Shuler and Westbrook connect


ASHBURN, Va. -- Heath Shuler to Michael Westbrook.

The Washington Redskins hope it will be a combination that will one day be as effective as Sonny Jurgensen to Charley Taylor or Joe Theismann to Art Monk.

Shuler, the quarterback who was the third pick in the 1994 draft, and Westbrook, the wide receiver who was the fourth pick in this year's draft, got to work together for the first time yesterday when the Redskins started their annual weekend minicamp.

The drill in shorts yesterday was the first time the two players worked together, and they seemed to have an instant rapport.

"He's real competitive," Westbrook said of Shuler. "You can see it in his eyes and how intense he plays. I think I'm the same way. I think we're going to work well together."

Shuler has lofty goals for the pair.

"You hope that it can be someday like a [Joe] Montana slash [Steve] Young-[Jerry] Rice era. You would hope to be able to [play that way]," Shuler said. "Those guys know each other. They played day in and day out, game after game. They understand each other. They know what's going on. They know the offense."

Westbrook has a lot of catching up to do because he's at the stage Shuler was a year ago.

"The first day last year it seemed like it was a disaster," Shuler said. "Everything went wrong. It was much smoother today. At least you know what's going on. There's a comfort zone you can get into."

Coach Norv Turner said Shuler is better than he was at the end of last year after spending the past three months in off-season drills at Redskin Park.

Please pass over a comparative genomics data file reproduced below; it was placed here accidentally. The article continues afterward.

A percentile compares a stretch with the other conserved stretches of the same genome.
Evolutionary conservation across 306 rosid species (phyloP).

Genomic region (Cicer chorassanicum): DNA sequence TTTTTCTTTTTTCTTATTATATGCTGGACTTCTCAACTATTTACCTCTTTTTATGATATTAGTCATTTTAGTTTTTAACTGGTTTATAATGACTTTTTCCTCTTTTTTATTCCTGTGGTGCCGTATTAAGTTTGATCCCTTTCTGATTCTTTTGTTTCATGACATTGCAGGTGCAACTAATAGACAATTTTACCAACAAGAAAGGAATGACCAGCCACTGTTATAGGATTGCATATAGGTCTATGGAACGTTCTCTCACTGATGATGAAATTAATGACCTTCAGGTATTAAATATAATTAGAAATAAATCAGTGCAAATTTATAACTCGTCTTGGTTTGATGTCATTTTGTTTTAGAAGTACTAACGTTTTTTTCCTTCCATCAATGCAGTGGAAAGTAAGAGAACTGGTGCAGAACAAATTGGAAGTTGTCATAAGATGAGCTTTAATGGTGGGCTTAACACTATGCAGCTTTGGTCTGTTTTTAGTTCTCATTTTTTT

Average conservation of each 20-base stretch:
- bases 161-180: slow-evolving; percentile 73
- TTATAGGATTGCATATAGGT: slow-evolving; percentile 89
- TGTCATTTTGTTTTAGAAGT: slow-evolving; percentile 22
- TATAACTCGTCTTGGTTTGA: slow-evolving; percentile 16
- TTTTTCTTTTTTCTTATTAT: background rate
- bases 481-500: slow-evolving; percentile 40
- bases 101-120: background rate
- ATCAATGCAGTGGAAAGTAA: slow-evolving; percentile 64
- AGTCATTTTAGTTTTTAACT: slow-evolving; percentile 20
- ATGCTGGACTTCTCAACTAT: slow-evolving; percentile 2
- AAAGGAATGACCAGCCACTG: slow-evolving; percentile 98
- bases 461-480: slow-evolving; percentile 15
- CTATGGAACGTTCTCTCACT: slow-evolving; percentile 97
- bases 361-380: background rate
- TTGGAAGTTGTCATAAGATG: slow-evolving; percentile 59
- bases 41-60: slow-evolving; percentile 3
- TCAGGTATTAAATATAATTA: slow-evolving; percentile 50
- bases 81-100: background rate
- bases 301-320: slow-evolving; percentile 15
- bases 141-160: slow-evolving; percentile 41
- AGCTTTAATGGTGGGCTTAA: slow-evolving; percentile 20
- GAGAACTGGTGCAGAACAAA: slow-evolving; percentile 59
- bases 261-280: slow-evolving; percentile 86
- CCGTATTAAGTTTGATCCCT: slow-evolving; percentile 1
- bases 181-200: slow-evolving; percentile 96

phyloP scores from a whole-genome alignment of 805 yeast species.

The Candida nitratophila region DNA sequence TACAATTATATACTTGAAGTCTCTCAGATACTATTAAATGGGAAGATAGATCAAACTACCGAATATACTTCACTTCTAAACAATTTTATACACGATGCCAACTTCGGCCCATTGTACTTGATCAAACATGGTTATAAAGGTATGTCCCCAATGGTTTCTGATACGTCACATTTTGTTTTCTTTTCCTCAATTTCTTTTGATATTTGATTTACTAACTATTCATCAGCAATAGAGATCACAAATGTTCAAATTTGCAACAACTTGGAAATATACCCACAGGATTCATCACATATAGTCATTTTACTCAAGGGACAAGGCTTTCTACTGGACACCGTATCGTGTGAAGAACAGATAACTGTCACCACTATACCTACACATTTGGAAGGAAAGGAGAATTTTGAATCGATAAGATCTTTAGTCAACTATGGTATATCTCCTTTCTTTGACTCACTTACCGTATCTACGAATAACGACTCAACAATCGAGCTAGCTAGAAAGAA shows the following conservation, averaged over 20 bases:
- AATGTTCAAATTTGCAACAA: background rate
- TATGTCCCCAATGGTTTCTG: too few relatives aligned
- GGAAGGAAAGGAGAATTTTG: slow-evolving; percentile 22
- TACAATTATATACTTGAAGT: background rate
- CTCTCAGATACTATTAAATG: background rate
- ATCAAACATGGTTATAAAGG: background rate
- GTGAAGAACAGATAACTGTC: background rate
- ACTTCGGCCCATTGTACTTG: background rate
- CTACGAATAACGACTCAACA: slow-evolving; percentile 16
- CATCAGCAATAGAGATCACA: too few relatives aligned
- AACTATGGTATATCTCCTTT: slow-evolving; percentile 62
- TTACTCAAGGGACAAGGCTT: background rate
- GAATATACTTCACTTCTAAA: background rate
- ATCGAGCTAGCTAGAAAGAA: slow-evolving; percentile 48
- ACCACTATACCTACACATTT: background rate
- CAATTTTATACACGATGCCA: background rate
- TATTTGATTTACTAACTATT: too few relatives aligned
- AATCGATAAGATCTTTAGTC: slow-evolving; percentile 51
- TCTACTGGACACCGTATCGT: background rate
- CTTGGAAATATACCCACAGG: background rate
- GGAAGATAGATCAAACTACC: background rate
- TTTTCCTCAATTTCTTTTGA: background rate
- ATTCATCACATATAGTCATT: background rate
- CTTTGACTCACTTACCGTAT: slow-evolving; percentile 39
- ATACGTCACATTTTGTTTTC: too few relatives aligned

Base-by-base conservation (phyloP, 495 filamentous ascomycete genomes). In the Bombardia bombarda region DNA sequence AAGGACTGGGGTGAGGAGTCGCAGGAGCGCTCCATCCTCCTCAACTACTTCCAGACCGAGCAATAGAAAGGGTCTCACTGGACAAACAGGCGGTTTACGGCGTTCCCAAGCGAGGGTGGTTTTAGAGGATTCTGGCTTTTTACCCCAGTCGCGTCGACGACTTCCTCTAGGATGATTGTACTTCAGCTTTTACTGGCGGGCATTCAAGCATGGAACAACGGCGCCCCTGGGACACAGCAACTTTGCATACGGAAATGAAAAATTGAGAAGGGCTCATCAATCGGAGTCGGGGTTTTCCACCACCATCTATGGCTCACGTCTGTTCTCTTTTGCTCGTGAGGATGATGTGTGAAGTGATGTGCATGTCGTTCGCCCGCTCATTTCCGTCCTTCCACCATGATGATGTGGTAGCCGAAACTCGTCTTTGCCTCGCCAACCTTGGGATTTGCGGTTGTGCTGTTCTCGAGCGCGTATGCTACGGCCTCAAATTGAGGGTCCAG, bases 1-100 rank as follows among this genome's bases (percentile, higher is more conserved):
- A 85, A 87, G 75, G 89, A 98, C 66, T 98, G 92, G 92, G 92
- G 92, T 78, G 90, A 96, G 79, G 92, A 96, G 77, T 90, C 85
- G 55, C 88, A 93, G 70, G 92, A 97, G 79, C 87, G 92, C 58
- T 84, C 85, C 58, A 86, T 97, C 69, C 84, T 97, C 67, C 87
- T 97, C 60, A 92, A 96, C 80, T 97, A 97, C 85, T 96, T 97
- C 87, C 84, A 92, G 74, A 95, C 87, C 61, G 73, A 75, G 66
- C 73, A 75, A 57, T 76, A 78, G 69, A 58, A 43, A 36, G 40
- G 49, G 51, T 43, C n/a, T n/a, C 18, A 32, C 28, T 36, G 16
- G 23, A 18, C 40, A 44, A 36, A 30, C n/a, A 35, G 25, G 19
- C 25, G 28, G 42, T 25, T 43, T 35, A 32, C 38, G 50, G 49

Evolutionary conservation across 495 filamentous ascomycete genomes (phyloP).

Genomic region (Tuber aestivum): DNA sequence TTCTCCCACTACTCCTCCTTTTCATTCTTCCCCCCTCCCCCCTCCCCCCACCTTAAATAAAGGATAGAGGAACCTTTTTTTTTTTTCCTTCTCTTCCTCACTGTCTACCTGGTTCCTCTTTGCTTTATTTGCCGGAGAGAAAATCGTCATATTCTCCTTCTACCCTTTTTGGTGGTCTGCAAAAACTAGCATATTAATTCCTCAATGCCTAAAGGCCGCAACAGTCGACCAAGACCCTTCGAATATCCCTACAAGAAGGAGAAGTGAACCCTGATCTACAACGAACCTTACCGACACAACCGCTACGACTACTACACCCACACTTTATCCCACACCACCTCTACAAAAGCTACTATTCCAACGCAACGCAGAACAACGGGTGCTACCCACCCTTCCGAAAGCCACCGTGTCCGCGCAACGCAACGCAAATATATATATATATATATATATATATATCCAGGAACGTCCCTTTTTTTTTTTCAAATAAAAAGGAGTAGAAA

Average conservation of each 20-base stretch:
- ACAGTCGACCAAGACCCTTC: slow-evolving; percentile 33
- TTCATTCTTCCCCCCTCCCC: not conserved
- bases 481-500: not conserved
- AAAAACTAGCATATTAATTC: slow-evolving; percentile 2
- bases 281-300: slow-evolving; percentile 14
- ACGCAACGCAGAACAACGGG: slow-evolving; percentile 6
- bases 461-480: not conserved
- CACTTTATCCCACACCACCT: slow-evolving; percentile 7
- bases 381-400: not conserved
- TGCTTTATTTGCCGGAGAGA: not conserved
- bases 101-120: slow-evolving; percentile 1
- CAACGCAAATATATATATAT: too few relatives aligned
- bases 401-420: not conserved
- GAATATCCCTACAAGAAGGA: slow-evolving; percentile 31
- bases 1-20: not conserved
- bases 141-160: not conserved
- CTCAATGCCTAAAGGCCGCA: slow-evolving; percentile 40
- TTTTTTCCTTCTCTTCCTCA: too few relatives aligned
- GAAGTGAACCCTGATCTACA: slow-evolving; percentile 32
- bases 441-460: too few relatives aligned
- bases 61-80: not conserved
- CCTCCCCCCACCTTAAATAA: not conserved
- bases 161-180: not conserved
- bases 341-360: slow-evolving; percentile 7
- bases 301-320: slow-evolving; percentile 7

"He has such more understanding of what we're doing and such great confidence now. We've got to get the rest of the guys on the same page with him," Turner said.

Westbrook, who wore No. 81 at Colorado but was given No. 82 by the Redskins (Monk wore 81, and the Redskins aren't giving it out), was doing the learning yesterday.

"It's a different game, a lot different than college. I'm just learning how to play it," Westbrook said.

Shuler said he told Westbrook to get pointers from veteran Henry Ellard, and he took that advice.

"He was teaching me the way the offense works. I'm standing there listening to him because he's a vet and he knows," Westbrook said.

Westbrook, who's being counted on to start the opener, wants to pick up things quickly.

"I don't think I have time to go through that rookie stuff. They're expecting a lot out of me. That's good. I like it when people expect things out of me," he said.

Westbrook added: "I don't like to make mistakes. If a quarterback throws a bad pass and it touches my hands, it's my fault [if it's not caught]. It's not the quarterback's fault, because it touched my hands and I shouldn't have dropped it. I blame myself. Every time the ball touches my hands and I don't catch it, it's my fault."

Shuler said he understands what Westbrook is experiencing.

"I know what he's going through. There'll be confusion. He's the type player who's willing to work hard, so he'll get the job done," he said.

Turner said: "He did some good things and he did some bad things. He's got to learn what we're trying to do. You get out there and there's 9,000 going through your mind, so I think you start going a little slower. When he was comfortable doing something, he did it real well. He's going to be an outstanding player."

NOTES: Defensive tackle Bobby Wilson, bothered by injuries throughout his career, pulled a quadriceps muscle. . . . The other defensive tackle, Tim Johnson, missed the first day because his wife had a baby girl. He'll join camp today. . . . The minicamp ends tomorrow.

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